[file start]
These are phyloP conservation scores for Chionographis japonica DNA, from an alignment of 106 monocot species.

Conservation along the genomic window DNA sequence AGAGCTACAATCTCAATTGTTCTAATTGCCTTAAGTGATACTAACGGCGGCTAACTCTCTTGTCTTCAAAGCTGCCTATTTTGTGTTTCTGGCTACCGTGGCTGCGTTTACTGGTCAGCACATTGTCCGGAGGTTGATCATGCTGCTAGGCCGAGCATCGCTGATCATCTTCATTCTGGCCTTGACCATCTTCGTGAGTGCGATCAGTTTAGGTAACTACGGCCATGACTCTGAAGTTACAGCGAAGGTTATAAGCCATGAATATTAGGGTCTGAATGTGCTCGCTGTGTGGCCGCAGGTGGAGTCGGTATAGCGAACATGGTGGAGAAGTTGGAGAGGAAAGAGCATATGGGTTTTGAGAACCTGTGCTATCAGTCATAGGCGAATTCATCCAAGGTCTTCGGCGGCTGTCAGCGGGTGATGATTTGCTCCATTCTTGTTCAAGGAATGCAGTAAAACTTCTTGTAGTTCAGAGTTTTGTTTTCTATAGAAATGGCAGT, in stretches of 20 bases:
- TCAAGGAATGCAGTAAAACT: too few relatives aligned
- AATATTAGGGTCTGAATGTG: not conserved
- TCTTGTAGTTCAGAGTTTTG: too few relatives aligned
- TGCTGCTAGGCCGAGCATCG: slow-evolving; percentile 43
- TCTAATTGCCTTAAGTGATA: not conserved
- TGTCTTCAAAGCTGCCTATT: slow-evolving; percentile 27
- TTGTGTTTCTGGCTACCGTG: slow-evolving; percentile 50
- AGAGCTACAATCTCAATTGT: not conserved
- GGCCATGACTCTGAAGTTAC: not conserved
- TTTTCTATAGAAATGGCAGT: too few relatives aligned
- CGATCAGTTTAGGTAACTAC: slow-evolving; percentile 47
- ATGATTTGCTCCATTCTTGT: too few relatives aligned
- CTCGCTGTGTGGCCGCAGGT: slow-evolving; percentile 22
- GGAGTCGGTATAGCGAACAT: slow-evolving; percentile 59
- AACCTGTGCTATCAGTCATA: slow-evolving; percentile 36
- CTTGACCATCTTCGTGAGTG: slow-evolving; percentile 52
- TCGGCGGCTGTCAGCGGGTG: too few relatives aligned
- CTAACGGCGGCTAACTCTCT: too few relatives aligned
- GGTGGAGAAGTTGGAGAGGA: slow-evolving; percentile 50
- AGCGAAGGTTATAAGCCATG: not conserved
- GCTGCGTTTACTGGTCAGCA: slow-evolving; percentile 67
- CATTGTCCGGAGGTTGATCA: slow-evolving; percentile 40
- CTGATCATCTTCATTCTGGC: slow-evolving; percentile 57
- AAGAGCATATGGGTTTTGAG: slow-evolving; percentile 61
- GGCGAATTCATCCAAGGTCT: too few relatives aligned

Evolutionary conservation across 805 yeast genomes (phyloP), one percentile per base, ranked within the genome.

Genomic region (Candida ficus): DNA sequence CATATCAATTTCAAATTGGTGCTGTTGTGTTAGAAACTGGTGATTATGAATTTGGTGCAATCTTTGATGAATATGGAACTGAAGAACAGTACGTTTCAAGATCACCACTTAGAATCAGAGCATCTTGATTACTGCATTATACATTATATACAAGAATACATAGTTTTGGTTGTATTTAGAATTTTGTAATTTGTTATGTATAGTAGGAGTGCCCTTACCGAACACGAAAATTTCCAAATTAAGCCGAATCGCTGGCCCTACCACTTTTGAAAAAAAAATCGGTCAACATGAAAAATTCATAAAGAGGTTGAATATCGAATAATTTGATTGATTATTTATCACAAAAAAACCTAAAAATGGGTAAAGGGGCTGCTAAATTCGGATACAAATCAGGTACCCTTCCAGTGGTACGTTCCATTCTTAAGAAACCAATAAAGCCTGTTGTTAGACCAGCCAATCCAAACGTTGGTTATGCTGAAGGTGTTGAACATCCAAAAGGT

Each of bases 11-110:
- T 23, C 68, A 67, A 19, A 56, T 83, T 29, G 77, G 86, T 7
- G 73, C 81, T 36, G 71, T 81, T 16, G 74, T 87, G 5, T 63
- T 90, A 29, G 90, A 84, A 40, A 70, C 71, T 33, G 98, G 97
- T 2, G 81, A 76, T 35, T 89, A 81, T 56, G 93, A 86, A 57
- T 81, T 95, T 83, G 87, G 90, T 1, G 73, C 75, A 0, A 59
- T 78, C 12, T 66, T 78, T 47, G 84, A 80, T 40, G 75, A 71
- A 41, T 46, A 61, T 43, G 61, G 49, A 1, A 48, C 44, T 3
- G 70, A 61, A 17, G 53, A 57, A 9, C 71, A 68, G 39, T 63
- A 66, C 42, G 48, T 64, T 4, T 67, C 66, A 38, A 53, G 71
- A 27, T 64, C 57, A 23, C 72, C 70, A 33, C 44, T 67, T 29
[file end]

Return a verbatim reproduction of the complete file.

These are phyloP conservation scores for Chionographis japonica DNA, from an alignment of 106 monocot species.

Conservation along the genomic window DNA sequence AGAGCTACAATCTCAATTGTTCTAATTGCCTTAAGTGATACTAACGGCGGCTAACTCTCTTGTCTTCAAAGCTGCCTATTTTGTGTTTCTGGCTACCGTGGCTGCGTTTACTGGTCAGCACATTGTCCGGAGGTTGATCATGCTGCTAGGCCGAGCATCGCTGATCATCTTCATTCTGGCCTTGACCATCTTCGTGAGTGCGATCAGTTTAGGTAACTACGGCCATGACTCTGAAGTTACAGCGAAGGTTATAAGCCATGAATATTAGGGTCTGAATGTGCTCGCTGTGTGGCCGCAGGTGGAGTCGGTATAGCGAACATGGTGGAGAAGTTGGAGAGGAAAGAGCATATGGGTTTTGAGAACCTGTGCTATCAGTCATAGGCGAATTCATCCAAGGTCTTCGGCGGCTGTCAGCGGGTGATGATTTGCTCCATTCTTGTTCAAGGAATGCAGTAAAACTTCTTGTAGTTCAGAGTTTTGTTTTCTATAGAAATGGCAGT, in stretches of 20 bases:
- TCAAGGAATGCAGTAAAACT: too few relatives aligned
- AATATTAGGGTCTGAATGTG: not conserved
- TCTTGTAGTTCAGAGTTTTG: too few relatives aligned
- TGCTGCTAGGCCGAGCATCG: slow-evolving; percentile 43
- TCTAATTGCCTTAAGTGATA: not conserved
- TGTCTTCAAAGCTGCCTATT: slow-evolving; percentile 27
- TTGTGTTTCTGGCTACCGTG: slow-evolving; percentile 50
- AGAGCTACAATCTCAATTGT: not conserved
- GGCCATGACTCTGAAGTTAC: not conserved
- TTTTCTATAGAAATGGCAGT: too few relatives aligned
- CGATCAGTTTAGGTAACTAC: slow-evolving; percentile 47
- ATGATTTGCTCCATTCTTGT: too few relatives aligned
- CTCGCTGTGTGGCCGCAGGT: slow-evolving; percentile 22
- GGAGTCGGTATAGCGAACAT: slow-evolving; percentile 59
- AACCTGTGCTATCAGTCATA: slow-evolving; percentile 36
- CTTGACCATCTTCGTGAGTG: slow-evolving; percentile 52
- TCGGCGGCTGTCAGCGGGTG: too few relatives aligned
- CTAACGGCGGCTAACTCTCT: too few relatives aligned
- GGTGGAGAAGTTGGAGAGGA: slow-evolving; percentile 50
- AGCGAAGGTTATAAGCCATG: not conserved
- GCTGCGTTTACTGGTCAGCA: slow-evolving; percentile 67
- CATTGTCCGGAGGTTGATCA: slow-evolving; percentile 40
- CTGATCATCTTCATTCTGGC: slow-evolving; percentile 57
- AAGAGCATATGGGTTTTGAG: slow-evolving; percentile 61
- GGCGAATTCATCCAAGGTCT: too few relatives aligned

Evolutionary conservation across 805 yeast genomes (phyloP), one percentile per base, ranked within the genome.

Genomic region (Candida ficus): DNA sequence CATATCAATTTCAAATTGGTGCTGTTGTGTTAGAAACTGGTGATTATGAATTTGGTGCAATCTTTGATGAATATGGAACTGAAGAACAGTACGTTTCAAGATCACCACTTAGAATCAGAGCATCTTGATTACTGCATTATACATTATATACAAGAATACATAGTTTTGGTTGTATTTAGAATTTTGTAATTTGTTATGTATAGTAGGAGTGCCCTTACCGAACACGAAAATTTCCAAATTAAGCCGAATCGCTGGCCCTACCACTTTTGAAAAAAAAATCGGTCAACATGAAAAATTCATAAAGAGGTTGAATATCGAATAATTTGATTGATTATTTATCACAAAAAAACCTAAAAATGGGTAAAGGGGCTGCTAAATTCGGATACAAATCAGGTACCCTTCCAGTGGTACGTTCCATTCTTAAGAAACCAATAAAGCCTGTTGTTAGACCAGCCAATCCAAACGTTGGTTATGCTGAAGGTGTTGAACATCCAAAAGGT

Each of bases 11-110:
- T 23, C 68, A 67, A 19, A 56, T 83, T 29, G 77, G 86, T 7
- G 73, C 81, T 36, G 71, T 81, T 16, G 74, T 87, G 5, T 63
- T 90, A 29, G 90, A 84, A 40, A 70, C 71, T 33, G 98, G 97
- T 2, G 81, A 76, T 35, T 89, A 81, T 56, G 93, A 86, A 57
- T 81, T 95, T 83, G 87, G 90, T 1, G 73, C 75, A 0, A 59
- T 78, C 12, T 66, T 78, T 47, G 84, A 80, T 40, G 75, A 71
- A 41, T 46, A 61, T 43, G 61, G 49, A 1, A 48, C 44, T 3
- G 70, A 61, A 17, G 53, A 57, A 9, C 71, A 68, G 39, T 63
- A 66, C 42, G 48, T 64, T 4, T 67, C 66, A 38, A 53, G 71
- A 27, T 64, C 57, A 23, C 72, C 70, A 33, C 44, T 67, T 29